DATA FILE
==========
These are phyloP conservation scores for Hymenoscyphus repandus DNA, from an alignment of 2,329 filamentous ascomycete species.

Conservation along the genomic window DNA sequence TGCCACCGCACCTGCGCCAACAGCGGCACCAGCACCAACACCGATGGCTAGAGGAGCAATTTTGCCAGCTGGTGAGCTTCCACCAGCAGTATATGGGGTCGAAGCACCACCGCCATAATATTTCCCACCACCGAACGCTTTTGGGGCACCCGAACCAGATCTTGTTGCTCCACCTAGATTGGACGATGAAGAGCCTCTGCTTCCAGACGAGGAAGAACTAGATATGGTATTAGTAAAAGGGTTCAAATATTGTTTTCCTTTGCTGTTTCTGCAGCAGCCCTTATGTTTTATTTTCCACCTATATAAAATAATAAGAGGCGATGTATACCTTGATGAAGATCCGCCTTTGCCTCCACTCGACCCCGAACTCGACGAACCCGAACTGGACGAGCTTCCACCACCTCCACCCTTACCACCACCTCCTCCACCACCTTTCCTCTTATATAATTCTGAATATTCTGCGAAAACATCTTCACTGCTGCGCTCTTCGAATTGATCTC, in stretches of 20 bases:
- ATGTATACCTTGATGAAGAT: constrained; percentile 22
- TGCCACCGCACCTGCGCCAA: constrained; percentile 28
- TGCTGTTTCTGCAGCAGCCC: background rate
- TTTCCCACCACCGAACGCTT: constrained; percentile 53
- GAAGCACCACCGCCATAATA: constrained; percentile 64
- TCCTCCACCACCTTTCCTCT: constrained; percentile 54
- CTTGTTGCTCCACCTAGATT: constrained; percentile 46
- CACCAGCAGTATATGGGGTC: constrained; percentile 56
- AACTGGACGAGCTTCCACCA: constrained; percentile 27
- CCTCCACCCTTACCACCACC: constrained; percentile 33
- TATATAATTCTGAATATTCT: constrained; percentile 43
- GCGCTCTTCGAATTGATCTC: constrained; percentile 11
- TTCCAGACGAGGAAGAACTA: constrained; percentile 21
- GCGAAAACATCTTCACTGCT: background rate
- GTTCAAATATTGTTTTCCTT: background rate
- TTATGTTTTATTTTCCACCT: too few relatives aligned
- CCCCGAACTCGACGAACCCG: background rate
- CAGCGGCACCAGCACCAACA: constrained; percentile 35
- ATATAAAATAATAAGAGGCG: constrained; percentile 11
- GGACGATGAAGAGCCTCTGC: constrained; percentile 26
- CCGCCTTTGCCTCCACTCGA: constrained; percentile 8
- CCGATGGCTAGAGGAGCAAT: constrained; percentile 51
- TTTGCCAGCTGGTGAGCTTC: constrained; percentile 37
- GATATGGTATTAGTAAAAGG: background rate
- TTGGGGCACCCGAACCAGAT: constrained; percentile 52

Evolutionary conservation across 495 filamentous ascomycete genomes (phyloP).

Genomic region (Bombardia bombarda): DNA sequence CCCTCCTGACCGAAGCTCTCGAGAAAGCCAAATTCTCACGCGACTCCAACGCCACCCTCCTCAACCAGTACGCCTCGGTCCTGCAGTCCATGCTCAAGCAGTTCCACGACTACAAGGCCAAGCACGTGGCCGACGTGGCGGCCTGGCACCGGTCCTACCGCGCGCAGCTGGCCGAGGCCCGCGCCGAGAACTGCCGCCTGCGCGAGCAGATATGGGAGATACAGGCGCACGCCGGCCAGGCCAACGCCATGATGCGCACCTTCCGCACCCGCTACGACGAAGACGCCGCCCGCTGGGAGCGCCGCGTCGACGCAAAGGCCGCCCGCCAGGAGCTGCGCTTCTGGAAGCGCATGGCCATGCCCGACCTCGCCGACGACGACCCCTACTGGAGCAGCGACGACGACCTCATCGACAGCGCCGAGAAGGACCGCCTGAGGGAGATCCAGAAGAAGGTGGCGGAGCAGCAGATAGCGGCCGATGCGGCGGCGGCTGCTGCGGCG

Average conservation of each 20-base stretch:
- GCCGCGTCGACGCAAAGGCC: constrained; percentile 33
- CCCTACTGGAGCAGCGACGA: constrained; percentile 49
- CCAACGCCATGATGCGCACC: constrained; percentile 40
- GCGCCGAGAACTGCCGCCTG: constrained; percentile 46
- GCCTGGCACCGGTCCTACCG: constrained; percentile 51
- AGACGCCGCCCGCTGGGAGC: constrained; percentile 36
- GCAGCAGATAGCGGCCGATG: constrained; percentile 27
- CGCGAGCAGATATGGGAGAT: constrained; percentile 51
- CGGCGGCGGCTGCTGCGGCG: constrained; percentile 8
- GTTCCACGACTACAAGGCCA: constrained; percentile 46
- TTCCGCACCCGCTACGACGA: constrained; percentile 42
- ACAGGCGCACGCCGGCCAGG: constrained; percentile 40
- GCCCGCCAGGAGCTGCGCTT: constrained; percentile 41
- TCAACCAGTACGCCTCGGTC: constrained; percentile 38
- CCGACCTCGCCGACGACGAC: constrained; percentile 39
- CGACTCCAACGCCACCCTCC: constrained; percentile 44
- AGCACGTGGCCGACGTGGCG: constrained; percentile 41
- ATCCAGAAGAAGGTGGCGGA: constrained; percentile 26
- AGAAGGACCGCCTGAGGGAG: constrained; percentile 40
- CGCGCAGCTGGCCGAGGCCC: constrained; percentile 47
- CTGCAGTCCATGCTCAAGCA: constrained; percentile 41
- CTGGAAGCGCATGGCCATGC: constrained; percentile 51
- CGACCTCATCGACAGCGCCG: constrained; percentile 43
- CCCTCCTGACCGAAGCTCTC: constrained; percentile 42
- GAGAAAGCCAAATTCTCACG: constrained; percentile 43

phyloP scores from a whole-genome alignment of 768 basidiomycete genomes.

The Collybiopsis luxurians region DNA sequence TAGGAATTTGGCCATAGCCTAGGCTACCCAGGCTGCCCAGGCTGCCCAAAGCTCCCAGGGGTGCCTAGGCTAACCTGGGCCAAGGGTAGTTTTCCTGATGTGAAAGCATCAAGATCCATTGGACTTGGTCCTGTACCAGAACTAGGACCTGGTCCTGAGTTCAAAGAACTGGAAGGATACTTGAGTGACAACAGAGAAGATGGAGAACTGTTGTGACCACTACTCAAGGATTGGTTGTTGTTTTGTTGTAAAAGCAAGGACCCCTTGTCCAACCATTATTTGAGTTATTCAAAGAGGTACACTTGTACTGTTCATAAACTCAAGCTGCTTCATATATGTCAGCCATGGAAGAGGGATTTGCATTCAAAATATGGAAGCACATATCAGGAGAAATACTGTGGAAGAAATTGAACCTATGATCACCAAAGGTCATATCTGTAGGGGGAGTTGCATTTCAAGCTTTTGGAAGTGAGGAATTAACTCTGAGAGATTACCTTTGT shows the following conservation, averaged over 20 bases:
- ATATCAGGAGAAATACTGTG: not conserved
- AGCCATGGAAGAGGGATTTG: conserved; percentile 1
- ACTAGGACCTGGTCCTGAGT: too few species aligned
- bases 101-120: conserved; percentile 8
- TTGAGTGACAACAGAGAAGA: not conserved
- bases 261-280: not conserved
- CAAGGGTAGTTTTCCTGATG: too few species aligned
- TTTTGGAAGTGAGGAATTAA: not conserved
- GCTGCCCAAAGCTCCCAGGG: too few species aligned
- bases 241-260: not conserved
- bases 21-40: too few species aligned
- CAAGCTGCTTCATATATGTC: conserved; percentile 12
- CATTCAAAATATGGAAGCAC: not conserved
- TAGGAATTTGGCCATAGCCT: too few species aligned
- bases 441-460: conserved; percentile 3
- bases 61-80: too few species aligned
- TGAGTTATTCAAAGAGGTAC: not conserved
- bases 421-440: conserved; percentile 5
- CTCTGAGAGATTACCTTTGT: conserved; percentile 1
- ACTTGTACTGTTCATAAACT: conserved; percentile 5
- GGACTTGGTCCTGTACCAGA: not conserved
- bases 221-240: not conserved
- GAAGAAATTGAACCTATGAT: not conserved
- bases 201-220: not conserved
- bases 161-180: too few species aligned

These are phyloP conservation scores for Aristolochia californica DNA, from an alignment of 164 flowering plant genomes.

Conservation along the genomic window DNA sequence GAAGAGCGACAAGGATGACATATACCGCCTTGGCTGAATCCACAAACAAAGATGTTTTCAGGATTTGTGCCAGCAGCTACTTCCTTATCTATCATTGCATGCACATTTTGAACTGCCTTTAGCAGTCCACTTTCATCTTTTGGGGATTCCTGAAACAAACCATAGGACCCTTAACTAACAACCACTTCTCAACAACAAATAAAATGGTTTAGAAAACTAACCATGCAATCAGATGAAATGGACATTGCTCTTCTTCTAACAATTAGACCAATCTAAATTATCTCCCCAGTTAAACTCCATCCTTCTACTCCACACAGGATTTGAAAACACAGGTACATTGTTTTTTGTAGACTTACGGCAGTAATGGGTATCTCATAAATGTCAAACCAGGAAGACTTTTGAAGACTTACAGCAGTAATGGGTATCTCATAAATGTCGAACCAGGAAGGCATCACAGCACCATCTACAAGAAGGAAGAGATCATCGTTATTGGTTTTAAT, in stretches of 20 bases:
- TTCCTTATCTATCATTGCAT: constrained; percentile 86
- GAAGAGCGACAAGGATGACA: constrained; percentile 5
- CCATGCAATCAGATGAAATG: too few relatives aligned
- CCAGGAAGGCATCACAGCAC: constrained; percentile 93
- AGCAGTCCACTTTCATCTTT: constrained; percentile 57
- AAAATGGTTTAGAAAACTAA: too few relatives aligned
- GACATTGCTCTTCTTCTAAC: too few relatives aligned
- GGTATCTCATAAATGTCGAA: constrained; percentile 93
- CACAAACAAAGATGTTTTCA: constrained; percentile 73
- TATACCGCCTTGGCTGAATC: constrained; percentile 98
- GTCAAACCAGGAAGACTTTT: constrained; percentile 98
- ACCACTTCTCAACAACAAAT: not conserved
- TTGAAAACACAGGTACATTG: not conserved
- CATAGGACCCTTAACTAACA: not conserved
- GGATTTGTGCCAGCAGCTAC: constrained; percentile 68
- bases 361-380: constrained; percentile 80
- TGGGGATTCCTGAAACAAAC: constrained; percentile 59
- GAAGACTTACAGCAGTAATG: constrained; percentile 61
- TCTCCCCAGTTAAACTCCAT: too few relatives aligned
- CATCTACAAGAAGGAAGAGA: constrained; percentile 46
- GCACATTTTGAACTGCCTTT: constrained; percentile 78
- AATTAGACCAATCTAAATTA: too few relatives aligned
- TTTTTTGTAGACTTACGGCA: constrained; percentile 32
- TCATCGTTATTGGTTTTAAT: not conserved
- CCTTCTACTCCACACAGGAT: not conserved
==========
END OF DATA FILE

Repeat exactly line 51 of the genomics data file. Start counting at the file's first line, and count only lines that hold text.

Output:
- CTGCAGTCCATGCTCAAGCA: constrained; percentile 41